According to researchers at Binary Defense, the newly discovered Emotet sample leverages a "Wi-Fi spreader" module to scan Wi-Fi networks, and then attempts to infect devices that are connected to them.
The cybersecurity firm said the Wi-Fi spreader has a timestamp of April 16, 2018, indicating the spreading behavior has been running "unnoticed" for close to two years until it was detected for the first time last month.
The development marks an escalation of Emotet's capabilities, as networks in close physical proximity to the original victim are now susceptible to infection.
How Does Emotet's Wi-Fi Spreader Module Work?
The updated version of the malware works by leveraging an already compromised host to list all the nearby Wi-Fi networks. To do so, it makes use of the wlanAPI interface to extract the SSID, signal strength, the authentication method (WPA, WPA2, or WEP), and mode of encryption used to secure passwords.
On obtaining the information for each network this way, the worm attempts to connect to the networks by performing a brute-force attack using passwords obtained from one of two internal password lists. Provided the connection fails, it moves to the next password in the list. It's not immediately clear how this list of passwords was put together.
But if the operation succeeds, the malware connects the compromised system on the newly-accessed network and begins enumerating all non-hidden shares. It then carries out a second round of brute-force attack to guess the usernames and passwords of all users connected to the network resource.
After having successfully brute-forced users and their passwords, the worm moves to the next phase by installing malicious payloads — called "service.exe" — on the newly infected remote systems. To cloak its behavior, the payload is installed as a Windows Defender System Service (WinDefService).
In addition to communicating with a command-and-control (C2) server, the service acts as a dropper and executes the Emotet binary on the infected host.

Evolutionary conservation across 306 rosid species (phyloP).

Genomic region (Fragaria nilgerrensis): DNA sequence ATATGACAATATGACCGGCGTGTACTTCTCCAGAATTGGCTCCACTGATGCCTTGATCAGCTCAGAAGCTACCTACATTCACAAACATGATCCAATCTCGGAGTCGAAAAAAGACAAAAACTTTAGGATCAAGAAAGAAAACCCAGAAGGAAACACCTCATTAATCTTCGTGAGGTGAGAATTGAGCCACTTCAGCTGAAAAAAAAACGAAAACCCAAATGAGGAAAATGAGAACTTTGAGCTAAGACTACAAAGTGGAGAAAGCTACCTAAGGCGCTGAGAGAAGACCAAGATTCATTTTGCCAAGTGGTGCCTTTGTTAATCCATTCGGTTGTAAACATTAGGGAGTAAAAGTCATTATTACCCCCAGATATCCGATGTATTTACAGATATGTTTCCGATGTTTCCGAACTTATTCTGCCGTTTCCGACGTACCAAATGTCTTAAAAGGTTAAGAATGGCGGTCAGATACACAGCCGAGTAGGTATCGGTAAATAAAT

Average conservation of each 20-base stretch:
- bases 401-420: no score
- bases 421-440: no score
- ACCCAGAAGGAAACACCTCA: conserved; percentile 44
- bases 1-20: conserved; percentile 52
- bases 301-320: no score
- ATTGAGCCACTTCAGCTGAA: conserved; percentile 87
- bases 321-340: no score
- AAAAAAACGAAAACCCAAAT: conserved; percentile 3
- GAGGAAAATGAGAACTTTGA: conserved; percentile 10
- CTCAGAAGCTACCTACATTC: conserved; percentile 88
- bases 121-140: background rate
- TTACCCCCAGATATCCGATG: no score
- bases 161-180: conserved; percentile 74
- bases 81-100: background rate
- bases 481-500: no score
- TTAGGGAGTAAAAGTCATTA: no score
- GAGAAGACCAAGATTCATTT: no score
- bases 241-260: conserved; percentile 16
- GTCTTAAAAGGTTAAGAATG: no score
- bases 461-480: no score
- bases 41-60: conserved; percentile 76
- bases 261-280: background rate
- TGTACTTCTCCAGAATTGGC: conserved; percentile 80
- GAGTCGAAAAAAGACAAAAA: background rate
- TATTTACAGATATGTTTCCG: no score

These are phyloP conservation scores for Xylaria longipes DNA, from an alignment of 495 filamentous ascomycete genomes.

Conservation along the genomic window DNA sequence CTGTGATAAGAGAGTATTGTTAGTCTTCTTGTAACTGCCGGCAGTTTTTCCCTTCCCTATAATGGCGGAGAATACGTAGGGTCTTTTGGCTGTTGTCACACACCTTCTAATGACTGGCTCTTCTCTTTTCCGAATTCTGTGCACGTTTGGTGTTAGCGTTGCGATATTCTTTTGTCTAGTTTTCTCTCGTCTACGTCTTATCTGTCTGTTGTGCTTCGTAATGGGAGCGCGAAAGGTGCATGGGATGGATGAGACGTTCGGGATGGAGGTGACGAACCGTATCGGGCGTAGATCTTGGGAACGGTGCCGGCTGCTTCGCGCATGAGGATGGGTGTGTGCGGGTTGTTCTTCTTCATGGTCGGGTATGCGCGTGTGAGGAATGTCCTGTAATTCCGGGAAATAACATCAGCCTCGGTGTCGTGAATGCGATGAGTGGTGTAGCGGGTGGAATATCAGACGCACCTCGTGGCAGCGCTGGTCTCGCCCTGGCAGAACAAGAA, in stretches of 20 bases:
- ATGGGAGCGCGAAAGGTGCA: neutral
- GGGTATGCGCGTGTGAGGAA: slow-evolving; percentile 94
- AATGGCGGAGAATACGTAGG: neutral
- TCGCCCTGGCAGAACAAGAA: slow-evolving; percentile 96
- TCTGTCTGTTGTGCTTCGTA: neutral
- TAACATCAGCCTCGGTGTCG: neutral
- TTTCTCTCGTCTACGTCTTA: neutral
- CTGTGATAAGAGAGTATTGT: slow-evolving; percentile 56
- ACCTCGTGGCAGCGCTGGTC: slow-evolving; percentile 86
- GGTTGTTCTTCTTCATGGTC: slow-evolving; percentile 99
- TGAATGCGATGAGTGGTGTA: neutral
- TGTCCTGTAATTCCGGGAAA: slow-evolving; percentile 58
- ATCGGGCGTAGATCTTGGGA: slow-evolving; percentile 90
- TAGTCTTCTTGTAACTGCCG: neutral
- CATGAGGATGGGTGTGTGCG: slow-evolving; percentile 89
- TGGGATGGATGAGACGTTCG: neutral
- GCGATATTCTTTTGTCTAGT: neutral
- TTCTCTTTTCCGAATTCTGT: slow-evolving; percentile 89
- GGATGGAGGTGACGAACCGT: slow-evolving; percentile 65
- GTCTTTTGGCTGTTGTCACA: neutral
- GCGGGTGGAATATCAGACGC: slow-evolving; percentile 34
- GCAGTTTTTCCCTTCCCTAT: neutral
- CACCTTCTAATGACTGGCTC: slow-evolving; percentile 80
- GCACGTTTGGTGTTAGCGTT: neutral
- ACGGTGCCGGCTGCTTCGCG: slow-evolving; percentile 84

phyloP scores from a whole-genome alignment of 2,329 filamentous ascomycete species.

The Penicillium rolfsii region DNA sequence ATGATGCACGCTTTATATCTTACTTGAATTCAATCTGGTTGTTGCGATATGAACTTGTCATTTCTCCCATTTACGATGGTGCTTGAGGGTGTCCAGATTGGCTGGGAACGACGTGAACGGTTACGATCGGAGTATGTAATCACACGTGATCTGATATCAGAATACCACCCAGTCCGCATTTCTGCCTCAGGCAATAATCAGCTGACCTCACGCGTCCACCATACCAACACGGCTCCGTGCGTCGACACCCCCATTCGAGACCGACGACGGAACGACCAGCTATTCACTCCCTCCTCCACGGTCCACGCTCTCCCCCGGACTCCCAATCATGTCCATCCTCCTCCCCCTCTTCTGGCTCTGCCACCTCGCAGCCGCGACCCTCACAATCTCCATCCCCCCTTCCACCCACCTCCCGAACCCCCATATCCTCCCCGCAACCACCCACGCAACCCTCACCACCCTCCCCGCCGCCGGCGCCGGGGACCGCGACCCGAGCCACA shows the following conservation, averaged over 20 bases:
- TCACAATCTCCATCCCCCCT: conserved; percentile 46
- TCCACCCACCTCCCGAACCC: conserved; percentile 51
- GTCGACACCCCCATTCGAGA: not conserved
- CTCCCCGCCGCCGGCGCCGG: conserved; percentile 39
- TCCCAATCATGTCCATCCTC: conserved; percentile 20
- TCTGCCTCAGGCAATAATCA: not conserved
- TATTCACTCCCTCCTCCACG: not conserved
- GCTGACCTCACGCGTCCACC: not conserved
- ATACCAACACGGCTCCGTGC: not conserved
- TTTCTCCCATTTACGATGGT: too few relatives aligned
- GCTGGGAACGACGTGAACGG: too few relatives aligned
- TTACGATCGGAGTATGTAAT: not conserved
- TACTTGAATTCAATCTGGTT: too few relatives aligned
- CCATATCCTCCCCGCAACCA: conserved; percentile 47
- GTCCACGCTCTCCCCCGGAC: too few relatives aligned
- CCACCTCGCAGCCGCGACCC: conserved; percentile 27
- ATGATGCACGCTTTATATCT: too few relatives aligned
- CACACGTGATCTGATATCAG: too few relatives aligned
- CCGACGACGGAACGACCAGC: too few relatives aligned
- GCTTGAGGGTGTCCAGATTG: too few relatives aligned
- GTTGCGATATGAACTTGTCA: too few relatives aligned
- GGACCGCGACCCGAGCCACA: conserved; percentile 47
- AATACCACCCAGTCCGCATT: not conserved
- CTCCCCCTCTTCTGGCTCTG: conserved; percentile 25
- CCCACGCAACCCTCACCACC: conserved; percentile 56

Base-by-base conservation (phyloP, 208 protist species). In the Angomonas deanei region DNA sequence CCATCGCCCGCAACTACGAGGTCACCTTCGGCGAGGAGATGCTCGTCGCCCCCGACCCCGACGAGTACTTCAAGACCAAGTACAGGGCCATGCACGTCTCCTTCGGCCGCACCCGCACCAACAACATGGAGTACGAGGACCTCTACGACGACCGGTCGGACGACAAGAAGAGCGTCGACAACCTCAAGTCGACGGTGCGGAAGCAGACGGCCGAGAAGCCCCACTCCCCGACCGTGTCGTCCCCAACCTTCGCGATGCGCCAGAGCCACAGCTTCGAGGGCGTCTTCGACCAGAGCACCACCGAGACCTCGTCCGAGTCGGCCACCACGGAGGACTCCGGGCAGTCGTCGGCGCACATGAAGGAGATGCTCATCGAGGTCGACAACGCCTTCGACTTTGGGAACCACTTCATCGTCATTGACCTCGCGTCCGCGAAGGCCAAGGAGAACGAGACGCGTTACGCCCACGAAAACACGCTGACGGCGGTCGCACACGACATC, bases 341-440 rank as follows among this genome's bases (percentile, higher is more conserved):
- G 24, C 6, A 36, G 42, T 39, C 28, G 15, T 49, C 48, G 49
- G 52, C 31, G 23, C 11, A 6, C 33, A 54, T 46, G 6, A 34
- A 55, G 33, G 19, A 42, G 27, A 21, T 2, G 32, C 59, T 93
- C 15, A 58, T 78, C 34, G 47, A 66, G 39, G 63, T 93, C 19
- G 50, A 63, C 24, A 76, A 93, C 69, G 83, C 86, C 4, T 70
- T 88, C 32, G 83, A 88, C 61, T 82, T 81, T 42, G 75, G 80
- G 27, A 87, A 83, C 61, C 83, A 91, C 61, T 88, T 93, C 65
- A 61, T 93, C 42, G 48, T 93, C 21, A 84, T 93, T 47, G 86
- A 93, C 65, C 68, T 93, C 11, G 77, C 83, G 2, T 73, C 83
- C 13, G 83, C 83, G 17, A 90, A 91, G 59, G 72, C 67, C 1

The fact that Emotet can jump from one Wi-Fi network to the other puts onus on companies to secure their networks with strong passwords to prevent unauthorized access. The malware can also be detected by actively monitoring processes running from temporary folders and user profile application data folders.
Emotet: From Banking Trojan to Malware Loader
Emotet, which was first identified in 2014, has morphed from its original roots as a banking Trojan to a "Swiss Army knife" that can serve as a downloader, information stealer, and spambot depending on how it's deployed.
Over the years, it has also been an effective delivery mechanism for ransomware. Lake City's IT network was crippled last June after an employee inadvertently opened a suspicious email that downloaded the Emotet Trojan, which in turn downloaded TrickBot trojan and Ryuk ransomware.
Although Emotet-driven campaigns largely disappeared throughout the summer of 2019, it made a comeback in September via "geographically-targeted emails with local-language lures and brands, often financial in theme, and using malicious document attachments or links to similar documents, which, when users enabled macros, installed Emotet."
"With this newly discovered loader-type used by Emotet, a new threat vector is introduced to Emotet's capabilities," Binary Defense researchers concluded. "Emotet can use this loader-type to spread through nearby wireless networks if the networks use insecure passwords."